The Nuclear Regulatory Commission, which must decide in the next year or two whether to allow Indian Point to remain open after its two reactor licenses expire in 2013 and 2015, should grant New York’s request to intervene in the relicensing process. It should provide a full airing of the issues raised by Mr. Spitzer and Mr. Cuomo, which focus mostly on Indian Point’s vulnerability to terrorist attack, its record of leaks, accidents and environmental damage and its status as the nuclear plant with more neighbors than any other in the country — 20 million people within 50 miles, in a region where mass evacuations might be all but impossible.

This would require changing the rules of such hearings, which focus on the soundness of the plant and the ability of the utility to run it. By asking for a hearing, Mr. Spitzer and Mr. Cuomo have joined local politicians and activists in arguing that the 9/11 attacks changed things and that the commission has not adequately considered the risks and consequences of terrorism as it reviews relicensing applications for the plants it oversees.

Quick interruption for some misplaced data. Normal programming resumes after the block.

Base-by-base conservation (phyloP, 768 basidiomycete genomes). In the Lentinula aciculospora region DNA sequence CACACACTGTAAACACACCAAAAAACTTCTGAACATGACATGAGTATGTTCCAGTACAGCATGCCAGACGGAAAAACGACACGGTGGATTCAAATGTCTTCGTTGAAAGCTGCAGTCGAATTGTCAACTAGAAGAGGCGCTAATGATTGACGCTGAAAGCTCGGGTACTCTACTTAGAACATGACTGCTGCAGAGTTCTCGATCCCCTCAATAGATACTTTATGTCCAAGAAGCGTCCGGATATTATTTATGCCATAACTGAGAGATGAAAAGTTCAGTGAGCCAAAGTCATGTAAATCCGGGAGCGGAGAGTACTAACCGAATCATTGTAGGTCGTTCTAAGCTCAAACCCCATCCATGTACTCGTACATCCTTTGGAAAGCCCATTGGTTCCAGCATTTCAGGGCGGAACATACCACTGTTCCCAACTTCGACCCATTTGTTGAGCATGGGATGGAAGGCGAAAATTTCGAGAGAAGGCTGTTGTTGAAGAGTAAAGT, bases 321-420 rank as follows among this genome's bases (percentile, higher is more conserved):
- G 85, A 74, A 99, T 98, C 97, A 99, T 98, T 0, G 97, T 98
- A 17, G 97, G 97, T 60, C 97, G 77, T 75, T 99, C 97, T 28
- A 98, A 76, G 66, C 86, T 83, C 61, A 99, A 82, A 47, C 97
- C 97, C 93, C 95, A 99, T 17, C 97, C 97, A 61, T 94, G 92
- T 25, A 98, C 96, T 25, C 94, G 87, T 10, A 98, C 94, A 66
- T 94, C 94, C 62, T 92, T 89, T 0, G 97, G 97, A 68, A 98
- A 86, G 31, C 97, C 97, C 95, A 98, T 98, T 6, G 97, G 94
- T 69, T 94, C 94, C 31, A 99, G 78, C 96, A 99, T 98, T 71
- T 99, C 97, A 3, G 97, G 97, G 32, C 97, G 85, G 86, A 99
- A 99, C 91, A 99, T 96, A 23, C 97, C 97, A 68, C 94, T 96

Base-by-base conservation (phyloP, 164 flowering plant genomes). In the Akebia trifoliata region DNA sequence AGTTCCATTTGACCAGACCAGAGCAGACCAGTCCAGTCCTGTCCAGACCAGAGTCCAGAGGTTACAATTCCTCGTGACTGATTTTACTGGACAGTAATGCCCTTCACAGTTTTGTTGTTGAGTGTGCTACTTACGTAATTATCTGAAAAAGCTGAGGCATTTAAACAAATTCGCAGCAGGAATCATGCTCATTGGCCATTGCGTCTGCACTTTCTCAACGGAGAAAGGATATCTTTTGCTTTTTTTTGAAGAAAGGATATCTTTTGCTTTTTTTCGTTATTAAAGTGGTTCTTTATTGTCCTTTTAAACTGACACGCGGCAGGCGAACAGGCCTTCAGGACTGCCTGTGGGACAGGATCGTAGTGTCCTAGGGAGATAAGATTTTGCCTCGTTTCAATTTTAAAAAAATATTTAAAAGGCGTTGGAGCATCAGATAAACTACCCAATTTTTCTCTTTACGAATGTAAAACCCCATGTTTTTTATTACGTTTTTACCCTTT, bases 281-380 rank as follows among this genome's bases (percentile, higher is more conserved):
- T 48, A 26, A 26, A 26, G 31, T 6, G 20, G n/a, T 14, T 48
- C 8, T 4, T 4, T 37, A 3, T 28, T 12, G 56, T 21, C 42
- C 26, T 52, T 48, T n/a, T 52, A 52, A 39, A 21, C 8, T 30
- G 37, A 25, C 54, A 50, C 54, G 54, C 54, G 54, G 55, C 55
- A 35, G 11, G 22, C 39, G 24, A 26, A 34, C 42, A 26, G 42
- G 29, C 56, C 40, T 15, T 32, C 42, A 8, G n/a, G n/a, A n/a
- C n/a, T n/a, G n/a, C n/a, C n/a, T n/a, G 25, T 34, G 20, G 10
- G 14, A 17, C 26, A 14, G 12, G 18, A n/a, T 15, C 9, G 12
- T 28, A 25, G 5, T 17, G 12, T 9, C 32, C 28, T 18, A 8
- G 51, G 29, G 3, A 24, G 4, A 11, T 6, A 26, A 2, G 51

We, too, believe that domestic security is of utmost urgency. The intense scrutiny that New York wants to apply to Indian Point — about 30 miles up the Hudson River from Manhattan — should apply to all nuclear plants in the country, including those whose spent-fuel pools are above ground and thus more vulnerable than Indian Point’s.

This should not be misconstrued as an attack on nuclear power, which we strongly believe has a place in the nation’s energy mix. Indeed, our support for New York’s position comes with a major caveat: The state has an obligation to explain what it would do about the 2,000 megawatts of electricity that would be lost if the plant closed. Its solution must not compromise New York’s commitment to reducing greenhouse gases in the region. Replacing one potential menace with another — like an environmentally dirtier and costly natural-gas plant — would be a bad outcome.